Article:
this money to come from the private sector. The challenge is made harder by the need to 'rebalance our market framework to attract investment in the right technologies', says Huhne. Put simply, the government believes that 'there is a bias toward low-cost, low-risk fossil fuel generation'. To correct this - so that the UK attracts more investment in renewables, nuclear and carbon capture and storage (CCS) - the government has proposed four reforms:

  • Carbon-price floor - Electricity generators have been lobbying for years for a higher and more certain carbon price than is provided by the EU's Emissions Trading Scheme (ETS). The government’s response is a range of proposals from the Treasury that would create a long-term carbon-price floor (with the level rising over time). These proposals have been the subject of a separate Treasury consultation, with a deadline for responses of 11th February. Final decisions are due before the Budget, so that legislation can be introduced in the 2011 Finance Bill. 
  • Long-term contracts with price guarantees - To make low-carbon generation investments yet more attractive, the government is proposing long-term contracts with Feed-In Tariffs. The proposed model is a 'contract for difference' (CFD) that would top up payments when wholesale prices are low and claw back money when they are high. This would effectively give low-carbon generators guaranteed prices for their output - arguably the most controversial aspect of the proposed reforms. 
  • Capacity payments - To encourage the construction of reserve plants, or demand-reduction measures (so-called 'negawatts'), additional payments would be made under a proposed capacity mechanism. The objective is to ensure 'an adequate safety cushion of capacity as the amount of intermittent and inflexible low-carbon generation increases'. 
  • Emission performance standard - To limit the amount of carbon that the most dirty - in other words, coal-fired - power stations emit, an Emission Performance Standard would reinforce the existing requirement that no new coal plant is built without CCS technology.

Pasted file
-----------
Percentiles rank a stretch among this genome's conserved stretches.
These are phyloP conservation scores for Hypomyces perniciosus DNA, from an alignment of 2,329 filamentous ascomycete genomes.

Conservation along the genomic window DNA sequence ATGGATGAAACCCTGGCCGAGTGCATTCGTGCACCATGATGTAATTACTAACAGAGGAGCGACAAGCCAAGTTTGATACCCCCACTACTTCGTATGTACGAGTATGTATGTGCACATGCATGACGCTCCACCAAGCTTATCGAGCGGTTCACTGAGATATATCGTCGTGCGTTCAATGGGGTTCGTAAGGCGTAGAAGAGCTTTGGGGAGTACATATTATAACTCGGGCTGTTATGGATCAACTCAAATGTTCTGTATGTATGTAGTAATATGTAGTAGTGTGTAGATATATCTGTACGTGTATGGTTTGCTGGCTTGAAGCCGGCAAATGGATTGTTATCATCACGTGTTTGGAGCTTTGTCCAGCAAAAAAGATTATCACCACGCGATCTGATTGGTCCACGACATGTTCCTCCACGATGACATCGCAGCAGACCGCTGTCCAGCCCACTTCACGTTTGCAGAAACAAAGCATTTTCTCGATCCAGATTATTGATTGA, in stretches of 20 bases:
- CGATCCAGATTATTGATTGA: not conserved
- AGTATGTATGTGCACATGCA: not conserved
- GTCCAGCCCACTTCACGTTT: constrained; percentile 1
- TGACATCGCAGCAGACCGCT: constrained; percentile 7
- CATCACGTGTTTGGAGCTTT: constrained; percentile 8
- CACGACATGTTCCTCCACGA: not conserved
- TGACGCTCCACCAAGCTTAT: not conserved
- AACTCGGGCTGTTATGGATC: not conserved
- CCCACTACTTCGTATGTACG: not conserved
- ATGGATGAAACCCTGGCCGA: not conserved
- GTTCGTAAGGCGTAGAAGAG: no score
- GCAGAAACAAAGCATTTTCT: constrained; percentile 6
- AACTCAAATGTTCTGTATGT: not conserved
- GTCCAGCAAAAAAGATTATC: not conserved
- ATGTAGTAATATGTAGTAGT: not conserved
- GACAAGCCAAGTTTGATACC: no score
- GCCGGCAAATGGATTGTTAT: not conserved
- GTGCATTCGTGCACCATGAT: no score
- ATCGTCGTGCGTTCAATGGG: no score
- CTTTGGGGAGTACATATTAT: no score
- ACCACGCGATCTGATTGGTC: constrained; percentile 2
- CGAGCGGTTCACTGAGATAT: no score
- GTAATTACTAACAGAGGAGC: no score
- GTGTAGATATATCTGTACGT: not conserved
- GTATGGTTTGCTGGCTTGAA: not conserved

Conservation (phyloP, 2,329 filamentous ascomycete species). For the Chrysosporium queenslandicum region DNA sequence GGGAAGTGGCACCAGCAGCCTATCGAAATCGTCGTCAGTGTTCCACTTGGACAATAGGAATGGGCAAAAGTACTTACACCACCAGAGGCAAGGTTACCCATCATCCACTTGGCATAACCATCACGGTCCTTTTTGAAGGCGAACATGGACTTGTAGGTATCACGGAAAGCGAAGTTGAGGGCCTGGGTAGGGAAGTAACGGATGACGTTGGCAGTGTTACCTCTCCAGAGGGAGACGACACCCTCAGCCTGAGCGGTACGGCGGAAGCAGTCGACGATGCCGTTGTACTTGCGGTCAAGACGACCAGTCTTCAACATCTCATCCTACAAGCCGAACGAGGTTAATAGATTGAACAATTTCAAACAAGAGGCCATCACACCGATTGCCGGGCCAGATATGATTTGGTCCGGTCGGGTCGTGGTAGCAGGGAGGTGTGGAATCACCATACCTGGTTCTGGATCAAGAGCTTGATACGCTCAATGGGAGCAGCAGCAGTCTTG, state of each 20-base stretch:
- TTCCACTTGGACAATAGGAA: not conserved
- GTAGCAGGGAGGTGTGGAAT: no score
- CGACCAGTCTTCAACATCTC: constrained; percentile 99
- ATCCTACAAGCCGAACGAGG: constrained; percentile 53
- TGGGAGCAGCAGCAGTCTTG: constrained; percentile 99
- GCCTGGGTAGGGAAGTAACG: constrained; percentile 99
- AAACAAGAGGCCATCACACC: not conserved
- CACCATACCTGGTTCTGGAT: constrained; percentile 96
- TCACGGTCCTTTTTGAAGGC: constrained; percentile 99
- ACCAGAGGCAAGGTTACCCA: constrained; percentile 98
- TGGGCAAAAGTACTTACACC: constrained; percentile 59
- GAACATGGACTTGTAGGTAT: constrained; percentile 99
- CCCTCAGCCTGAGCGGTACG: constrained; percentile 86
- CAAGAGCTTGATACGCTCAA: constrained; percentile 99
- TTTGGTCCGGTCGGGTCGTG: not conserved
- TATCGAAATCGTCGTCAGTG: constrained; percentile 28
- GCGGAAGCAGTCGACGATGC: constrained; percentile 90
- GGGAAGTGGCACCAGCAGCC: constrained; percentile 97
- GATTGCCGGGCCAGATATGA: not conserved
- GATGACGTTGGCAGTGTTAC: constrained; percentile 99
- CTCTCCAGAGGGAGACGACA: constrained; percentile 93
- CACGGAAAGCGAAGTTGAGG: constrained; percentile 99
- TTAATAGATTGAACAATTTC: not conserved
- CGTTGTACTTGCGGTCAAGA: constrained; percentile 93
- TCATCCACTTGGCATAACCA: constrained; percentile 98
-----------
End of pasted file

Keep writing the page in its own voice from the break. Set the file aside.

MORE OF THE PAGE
'Strategic, holistic and fair'

The government has yet to publish the responses to its consultation, but a good indication of how controversial they are came in a recent Ofgem seminar, at which EDF Energy and investment bank Rothschild set out their views.

Vincent de Rivaz, chief executive of EDF Energy, the company spearheading the hoped-for nuclear power renaissance in the UK, following its takeover of nuclear generator British Energy in 2009,

'In fact, it may be difficult for any new generation investment to occur without one or other form of contractual protection against the market price'
sounded a positive note. 'The UK government's two current consultations, on carbon-price floor and electricity market reform, represent in my view precisely the sort of strategic, holistic and fair reforms needed to drive timely investment today', he said. 'Taken together, the government's proposed reforms will play a significant role in catalysing investment. They will drive innovative capital and they will sustain a liberalised energy market, open to all. And they will also allow us to deliver new investment affordably.'